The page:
You can gain exposure for your products and services.  By sharing information about your books, products and services in a subtle manner (e.g. an occasional link to your website or book sales site), you can increase the possibility of sales. Just do not make the mistake of many social media novices by immediately starting to pitch things that you offer. Like any relationship and sales situation, people have to get to know and trust you before they buy into what you are saying or offering. For example, do not join Twitter or Facebook and immediately start posting listings about your latest books or presentations. That will turn people off and, depending on the platform, can also get you kicked off the site. Know the rules of the site and the social media game before you get involved.

You can establish yourself as a subject matter expert. The Internet is a powerful and fruitful source of information on virtually every topic. Stake your claim to a portion of that territory. By using social media for nonfiction authors you can demonstrate that you have something important to say. You can also show value to readers. As your voice becomes heard and your audience grows, you can possibly expand to other media platforms.

You can grow your business. Whether you realize it or not, you have already started a business when you write your first book. From that point on, you are in typically involved in business functions, such as, marketing, publicity, sales and distribution.  To capitalize and grow your business, consider starting your own blog In conjunction with the social media platforms, you should consider starting your own blog. That will allow you to use social media posts to drive visitors to your blog where you can offer them an incentive (e.g. free report, white paper, template, eBook, opportunity to enter into a drawing for a gift card ort free book/item or something else of value). This builds your mailing list so that you can send out tips, newsletters, or information about upcoming presentations, books or products that you plan to offer.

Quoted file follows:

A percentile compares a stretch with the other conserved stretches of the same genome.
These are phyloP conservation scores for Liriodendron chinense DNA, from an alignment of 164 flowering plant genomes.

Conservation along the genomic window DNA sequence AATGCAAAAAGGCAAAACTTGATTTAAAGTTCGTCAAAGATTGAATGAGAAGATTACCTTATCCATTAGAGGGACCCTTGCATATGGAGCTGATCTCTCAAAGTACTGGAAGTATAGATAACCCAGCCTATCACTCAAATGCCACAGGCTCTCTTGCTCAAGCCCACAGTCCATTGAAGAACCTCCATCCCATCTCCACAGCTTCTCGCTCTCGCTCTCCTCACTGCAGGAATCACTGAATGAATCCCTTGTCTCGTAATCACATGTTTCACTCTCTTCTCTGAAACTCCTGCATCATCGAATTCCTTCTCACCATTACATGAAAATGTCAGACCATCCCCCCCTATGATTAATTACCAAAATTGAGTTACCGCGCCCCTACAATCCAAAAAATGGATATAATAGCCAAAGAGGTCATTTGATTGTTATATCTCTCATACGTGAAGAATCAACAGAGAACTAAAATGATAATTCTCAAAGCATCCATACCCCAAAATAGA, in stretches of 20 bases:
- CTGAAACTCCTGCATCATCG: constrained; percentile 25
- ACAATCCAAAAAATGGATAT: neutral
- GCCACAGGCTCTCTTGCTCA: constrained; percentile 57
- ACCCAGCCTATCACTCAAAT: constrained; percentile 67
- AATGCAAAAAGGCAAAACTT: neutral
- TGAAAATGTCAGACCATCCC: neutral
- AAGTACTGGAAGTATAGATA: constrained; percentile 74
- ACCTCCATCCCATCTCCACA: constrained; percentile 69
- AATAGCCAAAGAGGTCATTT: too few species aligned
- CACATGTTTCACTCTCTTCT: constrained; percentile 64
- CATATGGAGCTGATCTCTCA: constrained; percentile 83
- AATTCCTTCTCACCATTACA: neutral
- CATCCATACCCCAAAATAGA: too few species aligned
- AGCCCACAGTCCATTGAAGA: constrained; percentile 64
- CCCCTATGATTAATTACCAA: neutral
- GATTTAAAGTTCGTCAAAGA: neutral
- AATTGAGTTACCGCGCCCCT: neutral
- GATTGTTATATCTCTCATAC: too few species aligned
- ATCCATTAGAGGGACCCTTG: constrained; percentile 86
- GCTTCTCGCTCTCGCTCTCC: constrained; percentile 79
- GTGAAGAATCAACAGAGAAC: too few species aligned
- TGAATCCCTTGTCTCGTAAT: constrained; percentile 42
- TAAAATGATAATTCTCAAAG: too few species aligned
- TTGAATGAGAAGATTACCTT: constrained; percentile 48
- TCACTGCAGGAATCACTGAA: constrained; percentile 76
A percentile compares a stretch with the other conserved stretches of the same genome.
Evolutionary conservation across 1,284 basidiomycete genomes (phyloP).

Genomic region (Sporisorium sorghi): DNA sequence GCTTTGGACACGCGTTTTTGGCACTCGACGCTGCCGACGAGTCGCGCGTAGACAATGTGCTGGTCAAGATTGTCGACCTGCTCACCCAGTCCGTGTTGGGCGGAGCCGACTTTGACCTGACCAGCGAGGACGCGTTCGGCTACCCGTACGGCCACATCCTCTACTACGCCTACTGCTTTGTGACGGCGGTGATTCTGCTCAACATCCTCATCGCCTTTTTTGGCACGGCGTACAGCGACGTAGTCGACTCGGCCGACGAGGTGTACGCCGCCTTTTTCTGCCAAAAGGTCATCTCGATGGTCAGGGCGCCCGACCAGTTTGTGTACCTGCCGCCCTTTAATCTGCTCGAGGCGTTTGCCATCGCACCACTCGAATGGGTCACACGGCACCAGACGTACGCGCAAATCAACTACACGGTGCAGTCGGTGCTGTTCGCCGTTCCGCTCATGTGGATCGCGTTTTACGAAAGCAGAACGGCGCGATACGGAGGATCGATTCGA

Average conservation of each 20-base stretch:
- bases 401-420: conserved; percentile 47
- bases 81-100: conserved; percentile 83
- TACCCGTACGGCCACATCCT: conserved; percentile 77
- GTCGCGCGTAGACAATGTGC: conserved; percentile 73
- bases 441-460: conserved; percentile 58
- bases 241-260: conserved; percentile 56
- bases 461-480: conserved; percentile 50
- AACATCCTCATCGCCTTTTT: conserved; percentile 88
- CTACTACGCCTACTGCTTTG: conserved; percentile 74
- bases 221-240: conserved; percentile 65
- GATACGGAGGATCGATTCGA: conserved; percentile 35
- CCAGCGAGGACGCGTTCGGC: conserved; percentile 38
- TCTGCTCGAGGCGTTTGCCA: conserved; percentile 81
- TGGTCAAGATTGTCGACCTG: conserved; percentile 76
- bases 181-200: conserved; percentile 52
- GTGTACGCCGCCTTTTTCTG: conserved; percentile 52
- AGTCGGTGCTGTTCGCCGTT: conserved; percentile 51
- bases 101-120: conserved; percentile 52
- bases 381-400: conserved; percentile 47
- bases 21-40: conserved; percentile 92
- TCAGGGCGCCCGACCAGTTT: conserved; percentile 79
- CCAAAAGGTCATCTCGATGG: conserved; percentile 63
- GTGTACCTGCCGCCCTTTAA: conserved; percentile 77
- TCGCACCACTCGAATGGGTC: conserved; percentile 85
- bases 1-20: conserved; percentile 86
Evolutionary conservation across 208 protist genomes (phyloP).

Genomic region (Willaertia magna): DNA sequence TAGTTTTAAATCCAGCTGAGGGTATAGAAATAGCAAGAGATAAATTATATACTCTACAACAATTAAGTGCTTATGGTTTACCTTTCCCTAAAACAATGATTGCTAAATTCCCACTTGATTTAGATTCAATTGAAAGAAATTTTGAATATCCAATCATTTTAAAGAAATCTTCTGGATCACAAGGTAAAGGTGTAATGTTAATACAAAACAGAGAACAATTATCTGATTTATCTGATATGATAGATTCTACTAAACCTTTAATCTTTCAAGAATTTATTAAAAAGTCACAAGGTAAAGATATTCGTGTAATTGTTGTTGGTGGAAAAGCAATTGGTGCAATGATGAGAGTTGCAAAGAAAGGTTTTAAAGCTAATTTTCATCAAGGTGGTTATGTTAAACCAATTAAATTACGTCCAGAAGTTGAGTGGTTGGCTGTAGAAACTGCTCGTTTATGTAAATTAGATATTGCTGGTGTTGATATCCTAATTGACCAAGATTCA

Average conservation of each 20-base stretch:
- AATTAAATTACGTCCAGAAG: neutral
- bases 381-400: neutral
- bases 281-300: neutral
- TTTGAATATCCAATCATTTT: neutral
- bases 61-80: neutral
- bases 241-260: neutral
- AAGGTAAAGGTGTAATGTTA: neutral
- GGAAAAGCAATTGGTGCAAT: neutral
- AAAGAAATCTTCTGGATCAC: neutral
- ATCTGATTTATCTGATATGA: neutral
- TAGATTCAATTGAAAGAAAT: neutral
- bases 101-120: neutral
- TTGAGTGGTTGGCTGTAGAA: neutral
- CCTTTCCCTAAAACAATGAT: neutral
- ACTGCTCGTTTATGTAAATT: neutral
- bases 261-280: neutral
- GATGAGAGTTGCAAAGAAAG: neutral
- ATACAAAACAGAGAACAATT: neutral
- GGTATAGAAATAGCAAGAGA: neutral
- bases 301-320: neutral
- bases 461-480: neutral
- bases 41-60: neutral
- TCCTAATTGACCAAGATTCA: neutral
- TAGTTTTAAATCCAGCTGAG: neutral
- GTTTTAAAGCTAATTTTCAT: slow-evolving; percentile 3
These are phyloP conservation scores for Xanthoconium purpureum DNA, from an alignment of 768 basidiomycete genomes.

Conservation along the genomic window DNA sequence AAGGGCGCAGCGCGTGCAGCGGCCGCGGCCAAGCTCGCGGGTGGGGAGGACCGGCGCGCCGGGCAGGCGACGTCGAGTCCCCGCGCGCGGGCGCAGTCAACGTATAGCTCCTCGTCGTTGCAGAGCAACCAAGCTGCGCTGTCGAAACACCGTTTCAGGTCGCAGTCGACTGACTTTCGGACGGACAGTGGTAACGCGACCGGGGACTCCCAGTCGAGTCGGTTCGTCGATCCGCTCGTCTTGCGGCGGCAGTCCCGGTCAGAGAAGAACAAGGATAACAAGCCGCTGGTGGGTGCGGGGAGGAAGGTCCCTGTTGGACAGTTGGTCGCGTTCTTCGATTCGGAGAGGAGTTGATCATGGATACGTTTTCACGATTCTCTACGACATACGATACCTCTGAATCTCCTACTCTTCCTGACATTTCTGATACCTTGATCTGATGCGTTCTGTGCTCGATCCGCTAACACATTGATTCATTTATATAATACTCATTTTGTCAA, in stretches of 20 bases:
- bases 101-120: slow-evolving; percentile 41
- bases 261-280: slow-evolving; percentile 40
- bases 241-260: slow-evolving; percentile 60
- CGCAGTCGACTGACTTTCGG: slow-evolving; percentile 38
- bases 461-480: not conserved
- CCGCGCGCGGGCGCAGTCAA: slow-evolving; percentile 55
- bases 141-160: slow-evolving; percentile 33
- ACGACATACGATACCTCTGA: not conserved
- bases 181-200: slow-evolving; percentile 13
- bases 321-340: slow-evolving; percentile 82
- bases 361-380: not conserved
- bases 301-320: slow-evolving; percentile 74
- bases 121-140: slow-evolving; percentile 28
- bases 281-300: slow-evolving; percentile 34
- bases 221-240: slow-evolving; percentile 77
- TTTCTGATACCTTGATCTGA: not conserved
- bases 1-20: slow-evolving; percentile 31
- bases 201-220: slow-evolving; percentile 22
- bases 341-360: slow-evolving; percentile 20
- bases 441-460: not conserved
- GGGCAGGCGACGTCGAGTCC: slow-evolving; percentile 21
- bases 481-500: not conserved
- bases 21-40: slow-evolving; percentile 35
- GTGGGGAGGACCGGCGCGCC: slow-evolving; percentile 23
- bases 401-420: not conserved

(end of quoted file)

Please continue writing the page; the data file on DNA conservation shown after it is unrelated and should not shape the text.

The reality related to social media for nonfiction authors is that successful writers tap these unlimited resources to get better and hone their craft. Search this blog for additional ideas on ways to create an action plan for building your own author platform and improving yourself and the books and products you produce. For strategies on how to maximize your sales though an effective author platform, check out Make Money Writing Books: Proven Profit Making Strategies for Authors.

About bob lucas

Bob Lucas has been a trainer, presenter and adult educator for over four decades. He who has written hundreds of articles on training, writing, self-publishing and workplace learning skills and issues. He is also an award-winning author who has written thirty-seven books on topics such as, writing, relationships, customer service, brain based learning and creative training strategies, interpersonal communication, diversity, and supervisory skills. Additionally, he has contributed articles, chapters and activities to eighteen compilation books. Bob retired from the U.S. Marine Corps in 1991 after twenty-two years of active and reserve service.